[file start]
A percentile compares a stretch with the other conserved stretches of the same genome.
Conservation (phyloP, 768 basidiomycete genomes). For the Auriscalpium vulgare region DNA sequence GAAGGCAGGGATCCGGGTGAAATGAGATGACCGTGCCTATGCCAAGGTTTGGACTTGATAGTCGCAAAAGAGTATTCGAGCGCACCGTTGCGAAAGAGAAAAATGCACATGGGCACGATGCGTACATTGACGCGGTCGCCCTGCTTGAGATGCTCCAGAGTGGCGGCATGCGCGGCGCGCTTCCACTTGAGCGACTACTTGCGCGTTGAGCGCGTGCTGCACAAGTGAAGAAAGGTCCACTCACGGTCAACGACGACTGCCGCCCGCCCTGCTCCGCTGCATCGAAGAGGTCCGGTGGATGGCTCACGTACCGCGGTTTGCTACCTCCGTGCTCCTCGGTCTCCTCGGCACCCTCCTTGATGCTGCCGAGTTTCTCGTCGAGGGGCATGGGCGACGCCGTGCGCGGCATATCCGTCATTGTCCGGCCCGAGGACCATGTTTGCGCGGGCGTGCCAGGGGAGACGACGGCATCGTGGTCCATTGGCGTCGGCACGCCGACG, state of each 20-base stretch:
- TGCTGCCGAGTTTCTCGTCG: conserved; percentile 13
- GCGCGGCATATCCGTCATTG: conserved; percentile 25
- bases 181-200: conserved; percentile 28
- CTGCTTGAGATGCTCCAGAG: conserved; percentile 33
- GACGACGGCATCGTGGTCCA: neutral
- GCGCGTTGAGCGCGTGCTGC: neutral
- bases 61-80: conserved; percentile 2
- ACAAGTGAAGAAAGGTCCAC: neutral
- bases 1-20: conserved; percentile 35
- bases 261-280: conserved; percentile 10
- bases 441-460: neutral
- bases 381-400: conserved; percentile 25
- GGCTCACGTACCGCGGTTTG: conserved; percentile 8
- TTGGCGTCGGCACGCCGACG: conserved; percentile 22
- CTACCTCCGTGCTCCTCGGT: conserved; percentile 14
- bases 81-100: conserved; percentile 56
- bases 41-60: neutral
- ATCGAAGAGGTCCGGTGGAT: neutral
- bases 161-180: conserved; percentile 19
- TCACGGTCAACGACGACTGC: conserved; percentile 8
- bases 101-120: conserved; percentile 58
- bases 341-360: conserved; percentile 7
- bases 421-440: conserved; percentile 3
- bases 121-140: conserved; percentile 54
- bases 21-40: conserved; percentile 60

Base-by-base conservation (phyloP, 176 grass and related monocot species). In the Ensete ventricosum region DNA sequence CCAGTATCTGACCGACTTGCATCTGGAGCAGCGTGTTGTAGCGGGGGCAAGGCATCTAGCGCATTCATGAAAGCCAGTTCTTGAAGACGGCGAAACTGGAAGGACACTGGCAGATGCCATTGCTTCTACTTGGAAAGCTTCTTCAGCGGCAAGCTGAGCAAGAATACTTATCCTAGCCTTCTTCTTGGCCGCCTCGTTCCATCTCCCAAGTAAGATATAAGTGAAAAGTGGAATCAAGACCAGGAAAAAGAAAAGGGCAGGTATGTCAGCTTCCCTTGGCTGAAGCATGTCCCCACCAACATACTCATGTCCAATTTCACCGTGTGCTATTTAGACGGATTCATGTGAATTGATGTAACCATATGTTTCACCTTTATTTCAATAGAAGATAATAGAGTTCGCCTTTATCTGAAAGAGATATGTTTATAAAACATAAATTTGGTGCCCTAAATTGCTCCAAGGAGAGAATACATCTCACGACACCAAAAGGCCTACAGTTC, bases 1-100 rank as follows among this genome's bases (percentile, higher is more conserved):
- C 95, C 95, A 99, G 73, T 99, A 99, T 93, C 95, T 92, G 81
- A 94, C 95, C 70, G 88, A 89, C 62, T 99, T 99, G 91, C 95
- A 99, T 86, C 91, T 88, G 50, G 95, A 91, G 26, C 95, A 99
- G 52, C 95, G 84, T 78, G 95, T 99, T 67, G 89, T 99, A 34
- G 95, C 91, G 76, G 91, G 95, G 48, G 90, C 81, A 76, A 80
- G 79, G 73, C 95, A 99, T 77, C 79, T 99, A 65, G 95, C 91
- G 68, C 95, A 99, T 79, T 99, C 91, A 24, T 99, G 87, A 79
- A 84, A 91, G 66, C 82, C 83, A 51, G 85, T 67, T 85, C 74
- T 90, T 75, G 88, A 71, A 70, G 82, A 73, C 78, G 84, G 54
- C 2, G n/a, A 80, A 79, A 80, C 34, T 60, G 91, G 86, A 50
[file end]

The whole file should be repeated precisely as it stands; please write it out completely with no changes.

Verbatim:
A percentile compares a stretch with the other conserved stretches of the same genome.
Conservation (phyloP, 768 basidiomycete genomes). For the Auriscalpium vulgare region DNA sequence GAAGGCAGGGATCCGGGTGAAATGAGATGACCGTGCCTATGCCAAGGTTTGGACTTGATAGTCGCAAAAGAGTATTCGAGCGCACCGTTGCGAAAGAGAAAAATGCACATGGGCACGATGCGTACATTGACGCGGTCGCCCTGCTTGAGATGCTCCAGAGTGGCGGCATGCGCGGCGCGCTTCCACTTGAGCGACTACTTGCGCGTTGAGCGCGTGCTGCACAAGTGAAGAAAGGTCCACTCACGGTCAACGACGACTGCCGCCCGCCCTGCTCCGCTGCATCGAAGAGGTCCGGTGGATGGCTCACGTACCGCGGTTTGCTACCTCCGTGCTCCTCGGTCTCCTCGGCACCCTCCTTGATGCTGCCGAGTTTCTCGTCGAGGGGCATGGGCGACGCCGTGCGCGGCATATCCGTCATTGTCCGGCCCGAGGACCATGTTTGCGCGGGCGTGCCAGGGGAGACGACGGCATCGTGGTCCATTGGCGTCGGCACGCCGACG, state of each 20-base stretch:
- TGCTGCCGAGTTTCTCGTCG: conserved; percentile 13
- GCGCGGCATATCCGTCATTG: conserved; percentile 25
- bases 181-200: conserved; percentile 28
- CTGCTTGAGATGCTCCAGAG: conserved; percentile 33
- GACGACGGCATCGTGGTCCA: neutral
- GCGCGTTGAGCGCGTGCTGC: neutral
- bases 61-80: conserved; percentile 2
- ACAAGTGAAGAAAGGTCCAC: neutral
- bases 1-20: conserved; percentile 35
- bases 261-280: conserved; percentile 10
- bases 441-460: neutral
- bases 381-400: conserved; percentile 25
- GGCTCACGTACCGCGGTTTG: conserved; percentile 8
- TTGGCGTCGGCACGCCGACG: conserved; percentile 22
- CTACCTCCGTGCTCCTCGGT: conserved; percentile 14
- bases 81-100: conserved; percentile 56
- bases 41-60: neutral
- ATCGAAGAGGTCCGGTGGAT: neutral
- bases 161-180: conserved; percentile 19
- TCACGGTCAACGACGACTGC: conserved; percentile 8
- bases 101-120: conserved; percentile 58
- bases 341-360: conserved; percentile 7
- bases 421-440: conserved; percentile 3
- bases 121-140: conserved; percentile 54
- bases 21-40: conserved; percentile 60

Base-by-base conservation (phyloP, 176 grass and related monocot species). In the Ensete ventricosum region DNA sequence CCAGTATCTGACCGACTTGCATCTGGAGCAGCGTGTTGTAGCGGGGGCAAGGCATCTAGCGCATTCATGAAAGCCAGTTCTTGAAGACGGCGAAACTGGAAGGACACTGGCAGATGCCATTGCTTCTACTTGGAAAGCTTCTTCAGCGGCAAGCTGAGCAAGAATACTTATCCTAGCCTTCTTCTTGGCCGCCTCGTTCCATCTCCCAAGTAAGATATAAGTGAAAAGTGGAATCAAGACCAGGAAAAAGAAAAGGGCAGGTATGTCAGCTTCCCTTGGCTGAAGCATGTCCCCACCAACATACTCATGTCCAATTTCACCGTGTGCTATTTAGACGGATTCATGTGAATTGATGTAACCATATGTTTCACCTTTATTTCAATAGAAGATAATAGAGTTCGCCTTTATCTGAAAGAGATATGTTTATAAAACATAAATTTGGTGCCCTAAATTGCTCCAAGGAGAGAATACATCTCACGACACCAAAAGGCCTACAGTTC, bases 1-100 rank as follows among this genome's bases (percentile, higher is more conserved):
- C 95, C 95, A 99, G 73, T 99, A 99, T 93, C 95, T 92, G 81
- A 94, C 95, C 70, G 88, A 89, C 62, T 99, T 99, G 91, C 95
- A 99, T 86, C 91, T 88, G 50, G 95, A 91, G 26, C 95, A 99
- G 52, C 95, G 84, T 78, G 95, T 99, T 67, G 89, T 99, A 34
- G 95, C 91, G 76, G 91, G 95, G 48, G 90, C 81, A 76, A 80
- G 79, G 73, C 95, A 99, T 77, C 79, T 99, A 65, G 95, C 91
- G 68, C 95, A 99, T 79, T 99, C 91, A 24, T 99, G 87, A 79
- A 84, A 91, G 66, C 82, C 83, A 51, G 85, T 67, T 85, C 74
- T 90, T 75, G 88, A 71, A 70, G 82, A 73, C 78, G 84, G 54
- C 2, G n/a, A 80, A 79, A 80, C 34, T 60, G 91, G 86, A 50